A Lesson from the Serenity Prayer
Over the past few months many challenges, or opportunities some might say, have visited me and my family. Trying to navigate it all and stay relatively sane seemed almost impossible. Sifting through the lip-service to find real assistance/support felt like learning a new language. The only thing I knew was that I needed to maintain some sense of myself while standing smack dab in the middle of the eye of the storm and let go of my white-knuckle grip on everything I did not have control over. Reining in my monkey mind of catastrophizing every little thing that came into my orbit was the worst of it. What if this…what if that…it was never ending.
I’m not a religious person. By this I mean I don’t attach myself to any organized religion or dogma. However, I do believe in a sense of oneness and connection to spirit/source which is at the heart of almost all religious belief systems if you take the time to learn about them. In this context it means I am only responsible for me and my response to anything that crosses my path, whether it’s a stolen catalytic convert from my car or a cancer diagnosis.
This is not to say that responding to the initial shock isn’t real and should be ignored. I am, after all, human and am subject to the full range of feelings and emotions we are all gifted with at birth. But, and I emphasize this, the difference between the initial shock or trauma and my death grip on it turning it into a source of fear and self-imposed victimhood is as different as night and day. I felt like some manacle force had stripped me of control of my world and all I could do was beat my chest over the injustice of it all and how put upon I’ve become forced to endure what others’ imposed upon me rather than me exerting my desires and how I thought things should go and throwing intermittent temper tantrums when things yet again didn’t go my way. Rather than allowing the experts to inform me, make the necessary decisions and do all that darn paperwork that must be done behind the scenes (mostly insurance clearances and appointment scheduling etc.) I would rant and rave demanding action. And not just any action, but the kind of action I wanted. My life was totally disrupted, upended, in a shambles and I was desperate to claim some sort of control of it and was failing miserably.
Before I went completely around the bend, I absolutely needed to get a grip on myself. I went through more chamomile tea than any person should consume in a 6-month period, meditation, and enrolling myself in an online puppet making master class with Bernd Ogrodnik. Learning to work with wood, if you’ve never done it before, is a painstaking experience in patience, forgiveness, and acceptance. You’ll eventually create some delightful puppets, but this is about the learning process and accepting what you can control and understanding and working with what you cannot control. Very similar to the weather.
Once I realized I wasn’t doing myself any favors by pushing back at the reality that faced me, I had to think about what exactly I had control over and what I could do for myself. And yes, sometimes this meant getting up into someone’s face when I realized I was being put off, ignored, or treated as a number rather than someone who also had places to go and things to do. I had to keep in mind what I did have control over and be that strong advocate for me. But I also had to continuously keep in mind what I did not have control over. This last part is still problematic for me but dropping my shoulders and breathing helps.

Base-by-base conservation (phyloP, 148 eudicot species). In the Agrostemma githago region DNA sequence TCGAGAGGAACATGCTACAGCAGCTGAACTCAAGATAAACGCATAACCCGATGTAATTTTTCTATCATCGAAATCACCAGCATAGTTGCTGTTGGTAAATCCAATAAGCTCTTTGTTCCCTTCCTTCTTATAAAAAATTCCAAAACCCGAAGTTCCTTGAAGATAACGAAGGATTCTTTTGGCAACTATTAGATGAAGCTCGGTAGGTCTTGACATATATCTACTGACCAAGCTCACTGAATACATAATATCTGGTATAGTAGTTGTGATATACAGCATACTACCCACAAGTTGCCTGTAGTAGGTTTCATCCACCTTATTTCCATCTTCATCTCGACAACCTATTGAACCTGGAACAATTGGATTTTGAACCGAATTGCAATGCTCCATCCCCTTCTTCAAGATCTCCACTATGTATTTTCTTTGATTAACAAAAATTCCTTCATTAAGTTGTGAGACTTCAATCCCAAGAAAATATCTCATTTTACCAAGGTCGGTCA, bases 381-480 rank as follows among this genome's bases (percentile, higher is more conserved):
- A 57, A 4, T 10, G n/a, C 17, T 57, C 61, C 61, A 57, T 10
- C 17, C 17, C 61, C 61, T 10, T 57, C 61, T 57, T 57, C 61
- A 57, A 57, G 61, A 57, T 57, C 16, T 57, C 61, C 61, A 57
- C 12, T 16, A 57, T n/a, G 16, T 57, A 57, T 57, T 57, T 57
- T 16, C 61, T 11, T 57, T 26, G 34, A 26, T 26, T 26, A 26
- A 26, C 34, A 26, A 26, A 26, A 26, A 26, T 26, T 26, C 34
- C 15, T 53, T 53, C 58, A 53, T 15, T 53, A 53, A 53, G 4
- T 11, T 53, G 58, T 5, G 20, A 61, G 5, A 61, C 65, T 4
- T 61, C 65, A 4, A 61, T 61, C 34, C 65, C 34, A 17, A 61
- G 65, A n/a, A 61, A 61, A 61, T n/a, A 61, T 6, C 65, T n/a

Being proactive on those things I can control, like following up with appointments, gathering useful information that helps me understand what I’m dealing with, instead of scaring myself, help me calm down and get better clarity of what I can and can’t do to move things along. Lots of question asking—it helps to write that stuff down before you make the phone calls or meet someone face to face. I also must remind myself that I’m not the expert but can expect my concerns and changes in my life to absolutely be taken into account when major decisions are being made. As a result of letting go of what I have no real control over, I have been more creative and am beginning to understand more fully how this works to my benefit.
I was reminded over and over that reflecting on the Serenity Prayer would help me shift my perspective. I see that I am not surrendering myself to an outside being with a white beard sitting amongst the clouds, but as a channel of creative inspiration and converting it into my offering to the world. When we quiet our mind, we all have the capacity to be inspired and feel the urge to create what before that instant was only a thought.
Most people are familiar with only the first stanza of the prayer. Here is the full version:
God grant me the serenity
To accept the things I cannot change;
Courage to change the things I can;
And the wisdom to know the difference.
Living one day at a time;
Enjoying one moment at a time;
Accepting hardships as the pathway to peace;
Taking, as He did, the sinful world
As it is, not as I would have it;
Trusting that He will make all things right
If I surrender to His Will;
So that I may be reasonably happy in this life
An Supremely happy with Him
Forever and ever in the next.
I create as an expression of my soul rather than from my physical environment.
Musings of a Doll Maker